Trying to Get Pregnant? Which ovulation-tracking method is right for you?

According to a friend of mine who is considering Natural Family Planning as a means of natural contraception, hardly anyone uses fertility charting to actually get pregnant.

Couples who are hoping to have a baby, she says, just do the deed all the time. One look at websites such as Fertility Friend, and of course that shelf in the pharmacy with ovulation calendars, proves her theory wrong.

Ovulation-tracking techniques can significantly increase a couple’s odds of getting pregnant. While having regular intercourse is definitely a step in the right direction, knowing when you ovulate is a very important piece of information for anyone who is hoping for a baby.

After all, the natural fertility window is so short that you would not want to miss out on it! The question is, which ovulation-tracking method is right for you?

Ovulation calendar

An ovulation calendar is a great tool for anyone who wants an approximate idea of when they are likely to be fertile. It is low-hassle and free. You can find ovulation calendars on the internet easily.

After inputting basic information about your last menstrual period, the average length of your cycle, and the length of your luteal phase (if you know), an ovulation calendar will spit out it’s conclusions about when you are probably going to ovulate.

Because not every woman ovulates at the same point in her cycle, and there are slight monthly fluctuations as well, ovulation calendars don’t guarantee accuracy. They do give you a relatively good idea of when to expect ovulation, though.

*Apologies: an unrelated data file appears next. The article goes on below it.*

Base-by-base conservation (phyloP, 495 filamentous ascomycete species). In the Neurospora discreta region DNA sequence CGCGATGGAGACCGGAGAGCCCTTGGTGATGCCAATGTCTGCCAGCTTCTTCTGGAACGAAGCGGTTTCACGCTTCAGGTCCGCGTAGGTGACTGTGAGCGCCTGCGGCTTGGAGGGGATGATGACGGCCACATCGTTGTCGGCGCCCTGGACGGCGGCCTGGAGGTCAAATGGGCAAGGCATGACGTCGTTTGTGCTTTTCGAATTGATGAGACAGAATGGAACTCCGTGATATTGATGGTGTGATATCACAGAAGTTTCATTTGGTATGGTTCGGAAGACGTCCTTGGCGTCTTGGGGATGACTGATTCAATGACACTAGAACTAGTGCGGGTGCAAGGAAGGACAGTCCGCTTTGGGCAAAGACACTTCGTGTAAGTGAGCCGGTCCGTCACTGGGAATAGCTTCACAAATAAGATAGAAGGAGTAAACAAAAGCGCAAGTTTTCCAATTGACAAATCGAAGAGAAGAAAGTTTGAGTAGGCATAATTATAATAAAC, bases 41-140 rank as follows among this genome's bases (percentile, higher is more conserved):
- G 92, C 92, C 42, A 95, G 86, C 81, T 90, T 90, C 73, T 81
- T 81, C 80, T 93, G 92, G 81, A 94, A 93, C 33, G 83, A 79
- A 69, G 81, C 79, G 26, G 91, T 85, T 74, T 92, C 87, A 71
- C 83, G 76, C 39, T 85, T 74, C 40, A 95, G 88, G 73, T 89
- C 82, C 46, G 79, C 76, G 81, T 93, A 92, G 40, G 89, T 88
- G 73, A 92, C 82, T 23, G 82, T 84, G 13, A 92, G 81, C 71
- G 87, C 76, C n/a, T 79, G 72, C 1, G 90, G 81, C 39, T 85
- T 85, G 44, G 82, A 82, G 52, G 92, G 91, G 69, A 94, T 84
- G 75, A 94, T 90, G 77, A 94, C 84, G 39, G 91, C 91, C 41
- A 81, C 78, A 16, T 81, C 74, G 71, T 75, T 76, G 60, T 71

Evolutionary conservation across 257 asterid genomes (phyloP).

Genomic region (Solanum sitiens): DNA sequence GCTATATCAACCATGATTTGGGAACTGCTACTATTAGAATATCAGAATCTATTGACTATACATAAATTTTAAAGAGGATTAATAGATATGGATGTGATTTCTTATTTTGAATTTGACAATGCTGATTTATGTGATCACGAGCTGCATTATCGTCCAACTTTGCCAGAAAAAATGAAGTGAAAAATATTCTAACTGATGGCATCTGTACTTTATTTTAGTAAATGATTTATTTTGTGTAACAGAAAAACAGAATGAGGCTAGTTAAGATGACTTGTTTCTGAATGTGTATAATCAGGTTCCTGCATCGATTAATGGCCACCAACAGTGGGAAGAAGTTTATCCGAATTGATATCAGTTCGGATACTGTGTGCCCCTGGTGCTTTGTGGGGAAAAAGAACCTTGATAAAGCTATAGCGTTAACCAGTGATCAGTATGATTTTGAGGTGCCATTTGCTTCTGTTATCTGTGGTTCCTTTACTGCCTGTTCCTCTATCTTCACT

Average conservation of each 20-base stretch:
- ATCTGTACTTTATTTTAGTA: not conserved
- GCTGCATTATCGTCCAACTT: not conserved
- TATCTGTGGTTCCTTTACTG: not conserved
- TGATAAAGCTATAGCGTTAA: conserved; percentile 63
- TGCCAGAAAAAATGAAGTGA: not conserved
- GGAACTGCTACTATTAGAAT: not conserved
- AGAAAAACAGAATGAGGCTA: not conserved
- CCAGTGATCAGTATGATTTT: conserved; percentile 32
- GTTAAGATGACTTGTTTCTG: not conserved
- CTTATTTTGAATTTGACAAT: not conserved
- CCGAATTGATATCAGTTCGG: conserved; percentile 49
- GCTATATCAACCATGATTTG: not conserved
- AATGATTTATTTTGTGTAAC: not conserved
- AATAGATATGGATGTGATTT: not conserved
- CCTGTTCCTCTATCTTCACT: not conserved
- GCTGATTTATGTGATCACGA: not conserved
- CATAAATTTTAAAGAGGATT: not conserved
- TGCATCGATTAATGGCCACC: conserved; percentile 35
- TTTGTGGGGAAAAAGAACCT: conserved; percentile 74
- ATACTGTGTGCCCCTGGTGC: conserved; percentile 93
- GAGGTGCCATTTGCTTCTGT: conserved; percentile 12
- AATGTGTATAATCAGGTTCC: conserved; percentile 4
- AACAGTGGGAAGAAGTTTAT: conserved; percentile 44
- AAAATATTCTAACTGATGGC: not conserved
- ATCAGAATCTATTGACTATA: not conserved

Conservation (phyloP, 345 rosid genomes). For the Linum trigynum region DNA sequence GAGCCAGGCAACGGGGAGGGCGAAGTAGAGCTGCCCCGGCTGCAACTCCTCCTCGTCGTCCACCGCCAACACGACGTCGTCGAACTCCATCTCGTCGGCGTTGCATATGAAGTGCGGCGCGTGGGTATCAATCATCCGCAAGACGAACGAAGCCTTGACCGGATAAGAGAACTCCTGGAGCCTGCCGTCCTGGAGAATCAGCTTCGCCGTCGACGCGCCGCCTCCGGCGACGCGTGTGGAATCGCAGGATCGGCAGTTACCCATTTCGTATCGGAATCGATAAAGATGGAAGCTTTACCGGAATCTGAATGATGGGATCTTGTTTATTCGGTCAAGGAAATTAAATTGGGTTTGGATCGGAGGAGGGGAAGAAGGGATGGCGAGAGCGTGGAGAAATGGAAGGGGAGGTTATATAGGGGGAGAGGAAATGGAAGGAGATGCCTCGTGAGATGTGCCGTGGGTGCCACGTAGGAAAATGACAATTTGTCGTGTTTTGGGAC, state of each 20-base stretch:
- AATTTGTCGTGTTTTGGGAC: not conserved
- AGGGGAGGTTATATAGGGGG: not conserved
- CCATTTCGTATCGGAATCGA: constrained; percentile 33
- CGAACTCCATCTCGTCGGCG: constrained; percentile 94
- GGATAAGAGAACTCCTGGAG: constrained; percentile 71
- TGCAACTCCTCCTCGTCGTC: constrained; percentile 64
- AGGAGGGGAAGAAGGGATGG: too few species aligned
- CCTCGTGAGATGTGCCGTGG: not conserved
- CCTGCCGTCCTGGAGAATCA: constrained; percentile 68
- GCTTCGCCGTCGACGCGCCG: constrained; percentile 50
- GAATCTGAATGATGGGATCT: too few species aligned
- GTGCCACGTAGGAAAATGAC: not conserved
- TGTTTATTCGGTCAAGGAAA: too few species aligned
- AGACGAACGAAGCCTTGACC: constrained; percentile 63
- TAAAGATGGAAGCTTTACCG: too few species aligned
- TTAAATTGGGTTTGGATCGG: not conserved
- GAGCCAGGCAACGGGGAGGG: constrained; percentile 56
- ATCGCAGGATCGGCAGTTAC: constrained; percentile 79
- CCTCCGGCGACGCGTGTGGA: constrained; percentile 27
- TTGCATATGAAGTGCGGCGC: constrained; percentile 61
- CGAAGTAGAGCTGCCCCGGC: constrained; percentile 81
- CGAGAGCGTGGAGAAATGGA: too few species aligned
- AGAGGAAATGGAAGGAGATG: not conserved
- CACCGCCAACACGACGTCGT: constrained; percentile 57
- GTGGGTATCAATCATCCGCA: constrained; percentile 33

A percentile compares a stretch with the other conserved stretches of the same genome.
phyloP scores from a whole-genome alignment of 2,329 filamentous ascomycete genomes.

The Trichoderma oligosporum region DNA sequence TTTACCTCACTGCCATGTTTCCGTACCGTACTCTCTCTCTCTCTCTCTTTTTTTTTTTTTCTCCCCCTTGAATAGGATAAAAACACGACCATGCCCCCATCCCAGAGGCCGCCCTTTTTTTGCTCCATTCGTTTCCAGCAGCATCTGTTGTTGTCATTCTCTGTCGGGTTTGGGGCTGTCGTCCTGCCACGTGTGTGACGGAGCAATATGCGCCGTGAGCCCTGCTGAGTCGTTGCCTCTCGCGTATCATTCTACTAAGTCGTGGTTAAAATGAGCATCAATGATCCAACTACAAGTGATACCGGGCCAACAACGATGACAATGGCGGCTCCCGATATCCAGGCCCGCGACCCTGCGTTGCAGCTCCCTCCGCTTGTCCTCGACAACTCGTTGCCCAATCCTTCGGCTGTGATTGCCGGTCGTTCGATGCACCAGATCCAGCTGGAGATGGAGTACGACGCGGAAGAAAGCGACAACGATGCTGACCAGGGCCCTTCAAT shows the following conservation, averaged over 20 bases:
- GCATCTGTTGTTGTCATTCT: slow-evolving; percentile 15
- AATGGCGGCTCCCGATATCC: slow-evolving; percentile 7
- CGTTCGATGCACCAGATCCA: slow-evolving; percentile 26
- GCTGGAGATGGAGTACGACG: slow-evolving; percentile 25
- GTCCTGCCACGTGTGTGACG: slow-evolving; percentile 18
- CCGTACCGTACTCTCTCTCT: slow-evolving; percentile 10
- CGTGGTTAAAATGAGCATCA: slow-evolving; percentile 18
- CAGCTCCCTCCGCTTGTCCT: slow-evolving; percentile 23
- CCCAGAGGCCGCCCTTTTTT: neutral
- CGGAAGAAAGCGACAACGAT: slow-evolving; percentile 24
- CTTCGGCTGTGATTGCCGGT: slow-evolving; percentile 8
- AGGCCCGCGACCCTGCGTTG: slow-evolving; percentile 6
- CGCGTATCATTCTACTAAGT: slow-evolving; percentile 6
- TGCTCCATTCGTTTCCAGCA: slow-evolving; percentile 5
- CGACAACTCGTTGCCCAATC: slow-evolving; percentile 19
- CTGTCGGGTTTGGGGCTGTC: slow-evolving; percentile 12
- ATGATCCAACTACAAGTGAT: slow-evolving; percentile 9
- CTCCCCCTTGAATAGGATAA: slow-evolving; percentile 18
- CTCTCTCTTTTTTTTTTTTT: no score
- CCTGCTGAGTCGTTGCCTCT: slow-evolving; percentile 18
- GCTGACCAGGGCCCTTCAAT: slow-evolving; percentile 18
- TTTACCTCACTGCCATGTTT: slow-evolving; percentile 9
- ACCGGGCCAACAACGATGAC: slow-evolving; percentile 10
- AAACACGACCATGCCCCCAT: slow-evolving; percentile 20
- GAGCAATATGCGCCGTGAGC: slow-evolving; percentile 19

Ovulation tests

Ovulation tests, like at-home pregnancy tests, rely on the user to urinate onto them. If LH, luteinizing hormone, is detected in your urine, your ovulation test is positive. Such tests are extremely reliable because LH is only released during your fertile period.

Because most women want to avoid testing during every day of their cycle until they get a positive result, ovulation tests can be perfectly combined with the use of an ovulation calendar. We advise starting tests five days before your ovulation calendar tells you you might ovulate.

Charting to conceive

If you would like to try fertility charting as a method of boosting your odds of getting pregnant, you will be required to measure your body temperature at the same time each morning.

Because the results are more likely to be correct after you have been physically inactive for a few hours, most ladies who practice charting to conceive measure their temperature early in the morning. You can achieve this easily by setting an alarm clock and then going back to sleep.

Your temperature plays a key role in fertility charting because it rises during ovulation. What you are looking for is a temperature increase of quarter to half a degree Celsius or half a degree to one degree Fahrenheit. In addition to monitoring your temperature, you can also track cervical mucus and look out for other symptoms of ovulation, like ovulation pain or tender breasts.

It is possible to manually create a fertility chart noting the different temperatures you encountered each day, but most women find it easier to use one of the online fertility charting services.